You’ll recognise radicchio, or red chicory, as that flash of vibrant colour often found in a shop-bought bag of mixed salad leaves. A wonderful autumn/winter veg that can be eaten raw or cooked, it’s straightforward to grow and well worth the effort.
Fitting right into our James Wong Grow For Flavour Range, radicchio is, as TV presenter, author and ethnobotanist James says, “fancy Italian leaves with a refreshing crunch and a grown up hint of bitterness.” Here’s how to grow this colourful winter crop…
How to grow radicchio salad leaves
If you want to grow radicchio for young salad leaves, you can sow the seed in a greenhouse from February through to October. Chicory ‘Rossa di Treviso Precoce’ is a good variety to try. As the seedlings emerge, thin them to 5cm apart as they won’t require very much space. Your mini-leaves will be ready about four-six weeks after sowing, giving you a crop that lasts almost all year round.
How to grow heads of radicchio
Sow radicchio seeds from April to July, scattering them thinly onto finely raked, warm, weed-free, moist soil at a depth of 6-12mm. Radicchio grows best in well-cultivated soil and germination typically takes 8-20 days. When the seedlings are big enough to handle, thin them out, leaving around 20cm between plants. From sowing to cropping takes around 14-16 weeks.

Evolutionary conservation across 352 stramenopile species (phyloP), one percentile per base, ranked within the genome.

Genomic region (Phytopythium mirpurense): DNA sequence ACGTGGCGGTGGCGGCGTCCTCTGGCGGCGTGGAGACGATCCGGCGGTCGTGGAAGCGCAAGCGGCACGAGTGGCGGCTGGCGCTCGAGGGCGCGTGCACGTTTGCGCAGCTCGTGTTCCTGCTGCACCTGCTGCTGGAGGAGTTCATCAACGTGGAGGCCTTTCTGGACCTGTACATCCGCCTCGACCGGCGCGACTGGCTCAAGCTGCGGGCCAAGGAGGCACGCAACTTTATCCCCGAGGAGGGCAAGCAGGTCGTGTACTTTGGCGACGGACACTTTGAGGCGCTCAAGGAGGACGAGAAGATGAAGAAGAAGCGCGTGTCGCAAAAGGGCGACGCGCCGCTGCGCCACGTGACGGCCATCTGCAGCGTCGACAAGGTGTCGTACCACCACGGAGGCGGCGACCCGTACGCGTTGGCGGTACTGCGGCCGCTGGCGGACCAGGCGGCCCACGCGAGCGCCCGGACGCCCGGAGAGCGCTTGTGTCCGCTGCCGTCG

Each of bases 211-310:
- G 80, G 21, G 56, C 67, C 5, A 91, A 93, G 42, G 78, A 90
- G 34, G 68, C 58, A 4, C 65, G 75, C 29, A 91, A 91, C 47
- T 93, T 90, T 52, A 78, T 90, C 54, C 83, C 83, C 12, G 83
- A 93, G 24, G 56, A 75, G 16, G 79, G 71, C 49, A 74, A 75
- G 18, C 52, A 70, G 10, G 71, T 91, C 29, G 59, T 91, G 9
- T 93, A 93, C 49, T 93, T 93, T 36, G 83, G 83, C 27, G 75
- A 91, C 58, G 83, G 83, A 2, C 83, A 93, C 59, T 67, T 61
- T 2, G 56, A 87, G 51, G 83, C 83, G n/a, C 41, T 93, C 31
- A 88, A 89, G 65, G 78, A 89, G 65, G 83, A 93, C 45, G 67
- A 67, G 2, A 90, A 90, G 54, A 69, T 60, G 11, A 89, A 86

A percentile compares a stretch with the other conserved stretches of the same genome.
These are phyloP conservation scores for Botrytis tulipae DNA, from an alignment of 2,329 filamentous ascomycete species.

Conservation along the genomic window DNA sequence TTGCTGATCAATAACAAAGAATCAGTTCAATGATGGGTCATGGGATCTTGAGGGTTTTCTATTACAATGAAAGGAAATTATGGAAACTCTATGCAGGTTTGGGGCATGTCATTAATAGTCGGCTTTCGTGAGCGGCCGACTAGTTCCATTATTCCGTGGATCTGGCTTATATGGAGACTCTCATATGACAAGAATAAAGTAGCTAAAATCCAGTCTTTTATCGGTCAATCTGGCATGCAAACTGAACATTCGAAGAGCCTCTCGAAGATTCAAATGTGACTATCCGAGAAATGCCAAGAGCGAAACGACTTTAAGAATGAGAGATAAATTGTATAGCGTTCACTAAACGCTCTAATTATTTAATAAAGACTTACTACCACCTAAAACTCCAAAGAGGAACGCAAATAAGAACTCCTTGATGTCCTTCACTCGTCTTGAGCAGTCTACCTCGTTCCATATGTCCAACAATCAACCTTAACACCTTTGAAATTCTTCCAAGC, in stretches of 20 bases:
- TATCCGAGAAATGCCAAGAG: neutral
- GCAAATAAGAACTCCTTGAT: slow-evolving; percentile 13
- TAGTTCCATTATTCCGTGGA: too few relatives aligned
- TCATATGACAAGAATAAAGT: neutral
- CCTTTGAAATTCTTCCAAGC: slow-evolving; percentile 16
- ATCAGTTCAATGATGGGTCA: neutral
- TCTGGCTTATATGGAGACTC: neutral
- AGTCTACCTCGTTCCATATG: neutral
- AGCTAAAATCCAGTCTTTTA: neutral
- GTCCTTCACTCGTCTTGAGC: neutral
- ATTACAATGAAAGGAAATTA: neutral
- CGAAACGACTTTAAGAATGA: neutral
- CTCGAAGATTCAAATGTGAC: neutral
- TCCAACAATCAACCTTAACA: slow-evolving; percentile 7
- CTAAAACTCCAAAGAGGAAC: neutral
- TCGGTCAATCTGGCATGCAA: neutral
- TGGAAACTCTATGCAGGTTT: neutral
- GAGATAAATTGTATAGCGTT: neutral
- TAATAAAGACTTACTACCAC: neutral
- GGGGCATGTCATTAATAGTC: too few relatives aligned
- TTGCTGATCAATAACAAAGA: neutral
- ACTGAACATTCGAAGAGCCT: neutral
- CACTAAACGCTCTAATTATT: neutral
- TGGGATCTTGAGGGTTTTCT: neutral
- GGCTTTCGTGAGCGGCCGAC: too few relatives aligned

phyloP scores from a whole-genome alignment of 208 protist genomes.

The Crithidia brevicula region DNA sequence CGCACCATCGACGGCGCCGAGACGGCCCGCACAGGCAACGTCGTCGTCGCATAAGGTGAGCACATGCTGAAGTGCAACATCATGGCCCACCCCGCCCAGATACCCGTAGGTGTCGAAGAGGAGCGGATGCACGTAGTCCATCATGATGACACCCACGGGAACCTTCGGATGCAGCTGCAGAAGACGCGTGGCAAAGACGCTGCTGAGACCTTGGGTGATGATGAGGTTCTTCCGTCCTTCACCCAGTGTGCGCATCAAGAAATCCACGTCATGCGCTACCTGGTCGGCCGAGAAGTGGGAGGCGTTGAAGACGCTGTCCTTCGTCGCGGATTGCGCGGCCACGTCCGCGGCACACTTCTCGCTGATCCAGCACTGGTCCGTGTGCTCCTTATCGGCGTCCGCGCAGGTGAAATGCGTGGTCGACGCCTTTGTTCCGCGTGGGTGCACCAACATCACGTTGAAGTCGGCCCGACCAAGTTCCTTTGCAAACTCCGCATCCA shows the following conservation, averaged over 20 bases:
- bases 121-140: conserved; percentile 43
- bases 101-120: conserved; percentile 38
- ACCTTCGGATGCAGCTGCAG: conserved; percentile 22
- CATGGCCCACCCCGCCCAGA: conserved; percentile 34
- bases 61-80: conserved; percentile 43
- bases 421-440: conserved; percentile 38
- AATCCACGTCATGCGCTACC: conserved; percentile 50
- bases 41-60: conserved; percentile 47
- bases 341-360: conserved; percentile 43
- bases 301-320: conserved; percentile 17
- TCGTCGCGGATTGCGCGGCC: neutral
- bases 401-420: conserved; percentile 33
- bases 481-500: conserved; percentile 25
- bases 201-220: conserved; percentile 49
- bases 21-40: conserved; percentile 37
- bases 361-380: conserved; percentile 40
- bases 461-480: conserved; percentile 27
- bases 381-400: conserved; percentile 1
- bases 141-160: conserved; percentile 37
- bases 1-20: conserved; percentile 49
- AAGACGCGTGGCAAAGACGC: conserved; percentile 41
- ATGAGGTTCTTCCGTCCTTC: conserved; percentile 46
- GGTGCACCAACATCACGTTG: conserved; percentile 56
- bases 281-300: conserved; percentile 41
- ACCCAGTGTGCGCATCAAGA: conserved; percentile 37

You’ll know your plant is ready for harvest when it has formed a firm reddish/purple head, a bit like a cabbage. Simply take a sharp knife and cut the head off at ground level and store it in the fridge where it will keep fresh for a week or longer. If you leave the stump in the ground after cutting, it sometimes produces a second, smaller head.
The less you water your radicchio, the more bitter its leaves will be. This being the case, you should water freely, especially during dry spells. You’ll also notice that the beautiful red colouration becomes more pronounced as the days begin to shorten and your plants are exposed to cold.
Ways to eat radicchio
Radicchio is a versatile crop that can be eaten raw or cooked. Its bitterness works as a great contrast to sweeter flavours like balsamic vinegar, pears and mango, making for a colourful winter salad. For extra depth add some blue cheese and a handful of walnuts or hazelnuts. Other ingredients that work well with radicchio include cranberries, peaches, orange, roasted squash, game and beef.
For an Italian-style winter warmer, shred your radicchio and fry it in oil or butter. Season, add a splash of balsamic vinegar then stir into cooked pasta and top with grated cheese. Alternatively, take a basic risotto and accent it, adding finely sliced radicchio leaves about 5 minutes before the end of cooking. Next, sprinkle in grated parmesan and stir until it melts. The result is comfort food at its best.
Radicchio really is a jewel of a winter crop that adds a jazzy splash of colour to a winter salad. For other intense and unusual fruit and veg varieties you can grow at home, make sure you check out the complete range developed by James Wong.
Lead image: Radicchio seeds mix from Suttons/Copyright: Floramedia